When Stephen Robinson began plotting his next move after a decade as Chief Operating Officer of a restoration contract company, he started by taking inventory of his core passions. “I realized what I like most is driving fast cars, grabbing drinks with friends, talking business, and telling great stories,” he says. “So I combined those.”
Enter Twenty7, a members’ club that’s part Soho House, part luxury auto showroom, and part upscale WeWork. Operating from a 26,000-square foot facility in Mississauga, the operation embellishes its freelancer-friendly workspaces, event rooms, and resto-bar with coveted sports cars like a Ferrari F430, a Porsche Cayman S and an Audi R8.
As added perks, the club’s fleet of luxury rides is available for members to rent, and an onsite tire shop in the adjacent garage area can be booked for seasonal flips, complete with tire storage. A collection of custom-built racing simulators are also on hand, ready to provide a high-adrenaline novelty attraction for members booking the club as a corporate reception venue.
Those who use Twenty7’s lounge and boardrooms as their day-to-day office testify that its polished ambiance makes a great impression on clients. “My competition might ask someone to meet at a Starbucks or a Panera bread,” says financial advisor Derryn Shrosbree, who has been a Twenty7 member since its launch in 2015. “I get to ask them, ‘How would you like to meet at a supercar social club?’”
The club’s name reflects its appreciation for fine automobiles by paying homage to an elite crew of Formula One drivers that includes James Hunt, Alain Prost, and Gilles Villeneuve — all of whom, at some point in their careers, raced cars identified by the number 27. To Robinson, these racers possess the same defining characteristics as the entrepreneurs he wants his hideout to appeal to: talent, commitment, and a willingness to take risks and break rules.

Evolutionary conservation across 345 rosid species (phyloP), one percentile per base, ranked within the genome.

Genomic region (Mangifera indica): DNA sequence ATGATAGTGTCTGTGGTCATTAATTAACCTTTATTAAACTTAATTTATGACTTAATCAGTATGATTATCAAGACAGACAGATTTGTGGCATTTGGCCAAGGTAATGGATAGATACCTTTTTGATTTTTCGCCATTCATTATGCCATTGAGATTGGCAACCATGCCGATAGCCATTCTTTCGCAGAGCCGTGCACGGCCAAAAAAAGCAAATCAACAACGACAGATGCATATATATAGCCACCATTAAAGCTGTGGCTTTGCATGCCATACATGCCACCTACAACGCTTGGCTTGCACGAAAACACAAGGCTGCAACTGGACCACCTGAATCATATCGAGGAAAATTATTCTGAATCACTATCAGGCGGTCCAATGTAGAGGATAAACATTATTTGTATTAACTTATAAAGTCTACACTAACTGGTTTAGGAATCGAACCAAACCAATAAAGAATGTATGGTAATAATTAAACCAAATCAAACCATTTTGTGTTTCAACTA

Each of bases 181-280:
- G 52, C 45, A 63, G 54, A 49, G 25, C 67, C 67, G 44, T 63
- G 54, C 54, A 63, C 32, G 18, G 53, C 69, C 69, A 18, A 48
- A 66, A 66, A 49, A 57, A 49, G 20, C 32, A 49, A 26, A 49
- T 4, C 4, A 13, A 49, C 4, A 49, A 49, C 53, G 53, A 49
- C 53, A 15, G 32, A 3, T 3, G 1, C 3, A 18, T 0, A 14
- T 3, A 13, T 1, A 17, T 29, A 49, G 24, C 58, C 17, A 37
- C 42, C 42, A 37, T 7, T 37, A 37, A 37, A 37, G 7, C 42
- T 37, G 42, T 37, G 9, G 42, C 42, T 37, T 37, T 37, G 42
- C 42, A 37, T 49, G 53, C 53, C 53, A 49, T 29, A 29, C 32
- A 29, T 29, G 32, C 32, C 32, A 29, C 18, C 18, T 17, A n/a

Luxury cars are one way to attract that crowd. In Robinson’s estimation, an appreciation for a nice ride goes hand in hand with a desire to live life in the fast lane. “It’s not necessarily that you have to love motosports to join,” says Robinson. “But I don’t think anyone here is going to choose their next car based on some practical spreadsheet cost analysis that they’ve done.”
Adeel Rajput appreciates that there’s this core commonality amongst him and his peers — and that everyone in the Twenty7 network is personally vouched for by Robinson, who meets with each prospective new addition before admitting them. “That way,” Rajput says, “When you’re bouncing ideas off of new members, you know that they have some credibility.”
The impromptu brainstorming sessions that often take place at the club are a testament to the success of Robinson’s strategy. “In my experience, it doesn’t take long for men to ask, ‘So what do you do?’” he says. “So put a bunch of Type A, success-oriented guys in a room, and soon someone in the payment processing industry will be finding ways to reduce the costs of someone else in the packaging industry,” he says. The fact that these people might first strike up a conversation about the engine specs of that Porsche in the corner helps to keep these interactions organic. Member events like scotch tastings or weekend car tour to Niagara wineries offer further opportunities to connect.
Given the club’s close proximity to Pearson International Airport, it also doubles as an effective parking garage. Members heading out of the city can drop off their car for safekeeping, then receive a complimentary ride to the airport. Eventually, Robinson may even be able to dispatch his team to meet members when they land — his long-term ambition is to launch Twenty7 outposts in Miami, New York, and Chicago. By the sounds of it, he’s got his foot planted firmly on the gas.